Any idea how one would go about preventing XSS attacks on a node.js app? Any libs out there that handle removing javascript in hrefs, onclick attributes,etc. from POSTed data?

I don't want to have to write a regex for all that :)

Any suggestions?


One of the answers to Sanitize/Rewrite HTML on the Client Side suggests borrowing the whitelist-based HTML sanitizer in JS from Google Caja which, as far as I can tell from a quick scroll-through, implements an HTML SAX parser without relying on the browser's DOM.

Update: Also, keep in mind that the Caja sanitizer has apparently been given a full, professional security review while regexes are known for being very easy to typo in security-compromising ways.

Update 2017-09-24: There is also now DOMPurify. I haven't used it yet, but it looks like it meets or exceeds every point I look for:

  • Relies on functionality provided by the runtime environment wherever possible. (Important both for performance and to maximize security by relying on well-tested, mature implementations as much as possible.)

    • Relies on either a browser's DOM or jsdom for Node.JS.
  • Default configuration designed to strip as little as possible while still guaranteeing removal of javascript.

    • Supports HTML, MathML, and SVG
    • Falls back to Microsoft's proprietary, un-configurable toStaticHTML under IE8 and IE9.
  • Highly configurable, making it suitable for enforcing limitations on an input which can contain arbitrary HTML, such as a WYSIWYG or Markdown comment field. (In fact, it's the top of the pile here)

    • Supports the usual tag/attribute whitelisting/blacklisting and URL regex whitelisting
    • Has special options to sanitize further for certain common types of HTML template metacharacters.
  • They're serious about compatibility and reliability

    • Automated tests running on 16 different browsers as well as three diffferent major versions of Node.JS.
    • To ensure developers and CI hosts are all on the same page, lock files are published.
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  • Thanks, I've got it basically figured out with regex (yuck) - but I'd love to look into creating a connect middle-ware to sanitize all params. – Techwraith Sep 15 '10 at 23:07

I've created a module that bundles the Caja HTML Sanitizer

npm install sanitizer



Any feedback appreciated.

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  • 4
    Using require('sanitizer').sanitize strips out all a[href] attributes, rather than just naughty ones. For our use case, we need links to still be accepted (just not naughty links, and other xss naughties etc), any suggestions? – balupton Oct 8 '13 at 23:53

All usual techniques apply to node.js output as well, which means:

  • Blacklists will not work.
  • You're not supposed to filter input in order to protect HTML output. It will not work or will work by needlessly malforming the data.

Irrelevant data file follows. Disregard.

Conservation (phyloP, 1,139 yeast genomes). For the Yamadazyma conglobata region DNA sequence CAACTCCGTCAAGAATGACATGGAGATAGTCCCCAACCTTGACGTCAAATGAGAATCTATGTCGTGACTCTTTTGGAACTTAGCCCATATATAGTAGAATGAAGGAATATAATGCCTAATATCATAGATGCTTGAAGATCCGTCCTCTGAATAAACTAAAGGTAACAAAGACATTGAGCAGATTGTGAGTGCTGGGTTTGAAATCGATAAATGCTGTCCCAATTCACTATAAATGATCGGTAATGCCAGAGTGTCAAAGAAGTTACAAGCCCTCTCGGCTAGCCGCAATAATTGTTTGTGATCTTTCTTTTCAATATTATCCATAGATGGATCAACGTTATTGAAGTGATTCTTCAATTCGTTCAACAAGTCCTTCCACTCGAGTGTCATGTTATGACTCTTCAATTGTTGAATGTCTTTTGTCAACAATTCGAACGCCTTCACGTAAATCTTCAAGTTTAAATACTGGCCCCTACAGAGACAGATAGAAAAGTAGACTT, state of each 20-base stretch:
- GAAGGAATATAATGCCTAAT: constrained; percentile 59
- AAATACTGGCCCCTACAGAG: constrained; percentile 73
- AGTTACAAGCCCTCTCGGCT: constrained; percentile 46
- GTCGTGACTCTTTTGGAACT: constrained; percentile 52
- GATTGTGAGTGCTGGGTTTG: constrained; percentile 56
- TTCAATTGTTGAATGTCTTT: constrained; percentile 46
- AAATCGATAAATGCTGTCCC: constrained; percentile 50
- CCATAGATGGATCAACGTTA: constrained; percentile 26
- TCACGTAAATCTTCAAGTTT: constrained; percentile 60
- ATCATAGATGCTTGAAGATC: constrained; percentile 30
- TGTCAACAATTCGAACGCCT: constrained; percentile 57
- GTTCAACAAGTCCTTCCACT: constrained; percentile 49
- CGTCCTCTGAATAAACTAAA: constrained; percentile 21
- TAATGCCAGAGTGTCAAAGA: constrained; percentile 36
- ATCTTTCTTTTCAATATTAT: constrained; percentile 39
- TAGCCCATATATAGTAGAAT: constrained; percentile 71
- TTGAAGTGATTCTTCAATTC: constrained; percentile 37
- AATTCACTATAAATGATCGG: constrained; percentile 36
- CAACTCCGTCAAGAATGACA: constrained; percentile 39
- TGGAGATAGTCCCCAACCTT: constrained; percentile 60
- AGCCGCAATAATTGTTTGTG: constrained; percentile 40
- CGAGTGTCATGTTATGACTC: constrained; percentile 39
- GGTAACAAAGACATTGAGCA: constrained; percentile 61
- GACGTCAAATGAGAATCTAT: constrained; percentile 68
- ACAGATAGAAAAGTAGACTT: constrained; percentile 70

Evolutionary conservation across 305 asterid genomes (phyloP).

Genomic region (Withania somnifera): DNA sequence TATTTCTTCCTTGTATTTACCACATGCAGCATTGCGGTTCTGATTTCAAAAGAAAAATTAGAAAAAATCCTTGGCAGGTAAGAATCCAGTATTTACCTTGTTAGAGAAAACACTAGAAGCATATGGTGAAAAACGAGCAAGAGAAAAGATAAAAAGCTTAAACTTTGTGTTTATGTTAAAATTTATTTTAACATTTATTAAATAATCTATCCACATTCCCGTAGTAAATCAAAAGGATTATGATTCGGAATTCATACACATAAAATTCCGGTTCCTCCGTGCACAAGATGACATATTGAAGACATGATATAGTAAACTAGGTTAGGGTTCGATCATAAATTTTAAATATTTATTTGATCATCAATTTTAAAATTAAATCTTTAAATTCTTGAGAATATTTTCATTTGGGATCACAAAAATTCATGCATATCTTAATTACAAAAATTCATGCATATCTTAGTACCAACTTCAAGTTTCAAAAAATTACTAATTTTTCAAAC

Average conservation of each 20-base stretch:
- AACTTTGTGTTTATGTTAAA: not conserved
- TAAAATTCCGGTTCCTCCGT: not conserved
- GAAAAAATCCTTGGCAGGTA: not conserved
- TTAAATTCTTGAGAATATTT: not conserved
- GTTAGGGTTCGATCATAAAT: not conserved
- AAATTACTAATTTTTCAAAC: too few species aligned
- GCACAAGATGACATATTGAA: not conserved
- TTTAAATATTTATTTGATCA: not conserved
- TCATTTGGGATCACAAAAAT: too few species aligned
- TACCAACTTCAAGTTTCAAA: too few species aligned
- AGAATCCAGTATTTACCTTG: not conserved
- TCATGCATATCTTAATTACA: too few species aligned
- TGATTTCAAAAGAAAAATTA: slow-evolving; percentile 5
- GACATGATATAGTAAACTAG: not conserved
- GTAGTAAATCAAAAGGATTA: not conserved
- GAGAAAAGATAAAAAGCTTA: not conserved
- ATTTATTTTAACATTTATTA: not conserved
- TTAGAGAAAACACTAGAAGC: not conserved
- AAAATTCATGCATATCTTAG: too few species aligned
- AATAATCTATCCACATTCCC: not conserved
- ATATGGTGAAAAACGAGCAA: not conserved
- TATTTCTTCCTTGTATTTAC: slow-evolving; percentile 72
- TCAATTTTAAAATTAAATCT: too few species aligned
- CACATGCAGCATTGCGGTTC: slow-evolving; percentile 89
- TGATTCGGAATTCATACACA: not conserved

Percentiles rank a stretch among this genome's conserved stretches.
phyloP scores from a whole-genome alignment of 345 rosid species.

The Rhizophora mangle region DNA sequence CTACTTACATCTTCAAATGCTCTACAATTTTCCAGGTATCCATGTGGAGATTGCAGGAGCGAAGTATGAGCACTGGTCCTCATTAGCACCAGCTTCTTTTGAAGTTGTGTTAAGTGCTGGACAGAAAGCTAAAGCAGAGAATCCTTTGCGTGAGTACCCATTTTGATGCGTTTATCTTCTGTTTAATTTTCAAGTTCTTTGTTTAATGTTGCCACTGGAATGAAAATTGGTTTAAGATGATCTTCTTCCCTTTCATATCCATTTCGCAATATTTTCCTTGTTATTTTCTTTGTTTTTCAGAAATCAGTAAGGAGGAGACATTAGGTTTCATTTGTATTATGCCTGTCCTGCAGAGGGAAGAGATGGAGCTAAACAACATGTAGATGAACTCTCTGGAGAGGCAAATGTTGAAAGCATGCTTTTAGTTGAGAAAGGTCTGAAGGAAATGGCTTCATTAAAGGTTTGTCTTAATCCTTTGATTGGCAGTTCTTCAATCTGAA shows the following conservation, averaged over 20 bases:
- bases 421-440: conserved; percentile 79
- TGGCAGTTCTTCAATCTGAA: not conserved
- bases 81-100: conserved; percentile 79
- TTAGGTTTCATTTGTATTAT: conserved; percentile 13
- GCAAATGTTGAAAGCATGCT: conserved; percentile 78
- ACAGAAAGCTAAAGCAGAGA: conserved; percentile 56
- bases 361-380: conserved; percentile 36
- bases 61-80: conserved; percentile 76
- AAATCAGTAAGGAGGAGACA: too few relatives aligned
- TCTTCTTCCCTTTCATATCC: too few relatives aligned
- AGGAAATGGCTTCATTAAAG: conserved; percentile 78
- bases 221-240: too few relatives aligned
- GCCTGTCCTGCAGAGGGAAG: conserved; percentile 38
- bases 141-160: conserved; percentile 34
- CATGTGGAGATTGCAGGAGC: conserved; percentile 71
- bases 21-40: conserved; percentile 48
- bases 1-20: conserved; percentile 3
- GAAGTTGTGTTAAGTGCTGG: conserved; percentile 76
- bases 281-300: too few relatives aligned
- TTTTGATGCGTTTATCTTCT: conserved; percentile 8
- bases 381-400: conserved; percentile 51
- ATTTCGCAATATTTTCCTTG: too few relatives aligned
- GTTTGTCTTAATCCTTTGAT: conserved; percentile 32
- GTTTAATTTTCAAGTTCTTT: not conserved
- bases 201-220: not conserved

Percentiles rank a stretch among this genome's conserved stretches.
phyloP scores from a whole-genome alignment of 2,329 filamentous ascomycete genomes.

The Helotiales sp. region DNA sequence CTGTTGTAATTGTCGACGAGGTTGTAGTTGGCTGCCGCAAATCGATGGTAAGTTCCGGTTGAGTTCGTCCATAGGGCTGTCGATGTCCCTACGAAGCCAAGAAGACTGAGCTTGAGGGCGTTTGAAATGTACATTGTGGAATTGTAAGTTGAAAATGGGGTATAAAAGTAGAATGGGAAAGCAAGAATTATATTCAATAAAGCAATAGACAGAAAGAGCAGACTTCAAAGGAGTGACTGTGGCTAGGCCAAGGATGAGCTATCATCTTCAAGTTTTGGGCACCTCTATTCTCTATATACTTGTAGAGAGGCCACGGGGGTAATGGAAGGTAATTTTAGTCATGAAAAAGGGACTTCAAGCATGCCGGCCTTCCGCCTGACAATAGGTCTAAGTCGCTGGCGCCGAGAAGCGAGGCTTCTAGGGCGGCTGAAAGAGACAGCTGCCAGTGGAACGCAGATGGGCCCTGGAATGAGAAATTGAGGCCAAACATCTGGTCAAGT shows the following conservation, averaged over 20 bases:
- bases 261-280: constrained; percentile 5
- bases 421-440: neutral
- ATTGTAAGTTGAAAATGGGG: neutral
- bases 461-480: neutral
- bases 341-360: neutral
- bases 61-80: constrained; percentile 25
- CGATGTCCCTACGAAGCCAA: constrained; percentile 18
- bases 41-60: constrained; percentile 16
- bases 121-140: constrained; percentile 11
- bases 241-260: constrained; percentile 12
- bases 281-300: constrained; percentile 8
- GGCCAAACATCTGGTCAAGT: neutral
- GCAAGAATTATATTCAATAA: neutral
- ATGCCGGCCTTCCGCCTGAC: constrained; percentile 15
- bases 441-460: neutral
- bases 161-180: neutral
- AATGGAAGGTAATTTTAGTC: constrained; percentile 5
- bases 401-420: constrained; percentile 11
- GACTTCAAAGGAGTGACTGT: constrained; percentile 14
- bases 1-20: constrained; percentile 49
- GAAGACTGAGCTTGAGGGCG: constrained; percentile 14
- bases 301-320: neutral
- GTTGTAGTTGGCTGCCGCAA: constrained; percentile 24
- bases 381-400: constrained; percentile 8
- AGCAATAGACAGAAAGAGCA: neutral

• You're supposed to HTML-escape text in HTML output.

I'm not sure if node.js comes with some built-in for this, but something like that should do the job:

function htmlEscape(text) {
   return text.replace(/&/g, '&').
     replace(/</g, '&lt;').  // it's not neccessary to escape >
     replace(/"/g, '&quot;').
     replace(/'/g, '&#039;');
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  • 3
    "You're not supposed to filter input" ... "You're supposed to HTML-escape...output": Do you have any reference for this proposed best practice? – Daniel Flippance Feb 28 '14 at 1:04
  • 1
    @DanielFlippance these two points are a logical consequence of "you're supposed to HTML-escape HTML output" and that is the HTML spec. – Kornel Feb 28 '14 at 18:59

I recently discovered node-validator by chriso.


get('/', function (req, res) {

  //Sanitize user input
  req.sanitize('textarea').xss(); // No longer supported


XSS Function Deprecation

The XSS function is no longer available in this library.


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  • 19
    They removed xss support a month ago. – Brmm Dec 2 '13 at 21:20

You can also look at ESAPI. There is a javascript version of the library. It's pretty sturdy.

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In newer versions of validator module you can use the following script to prevent XSS attack:

  var validator = require('validator');

  var escaped_string = validator.escape(someString);
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  • 1
    As pointed out in nealpoole.com/blog/2013/07/… --- you cannot simply use the escape filter to prevent XSS. More details are explained in the OWASP XSS Prevention Cheat Sheet. You should still use the Google Caja Sanitizer. – jmnwong Dec 5 '14 at 16:43

Try out the npm module strip-js. It performs the following actions:

  • Sanitizes HTML
  • Removes script tags
  • Removes attributes such as "onclick", "onerror", etc. which contain JavaScript code
  • Removes "href" attributes which contain JavaScript code


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  • Unfortunately I found this library removed valid CSS markup, like !important. – Joseph Lust Jul 5 '19 at 20:51

You should try library npm "insane". https://github.com/bevacqua/insane

I try in production, it works well. Size is very small (around ~3kb gzipped).

  • Sanitize html
  • Remove all attributes or tags who evaluate js
  • You can allow attributes or tags that you don't want sanitize

The documentation is very easy to read and understand. https://github.com/bevacqua/insane

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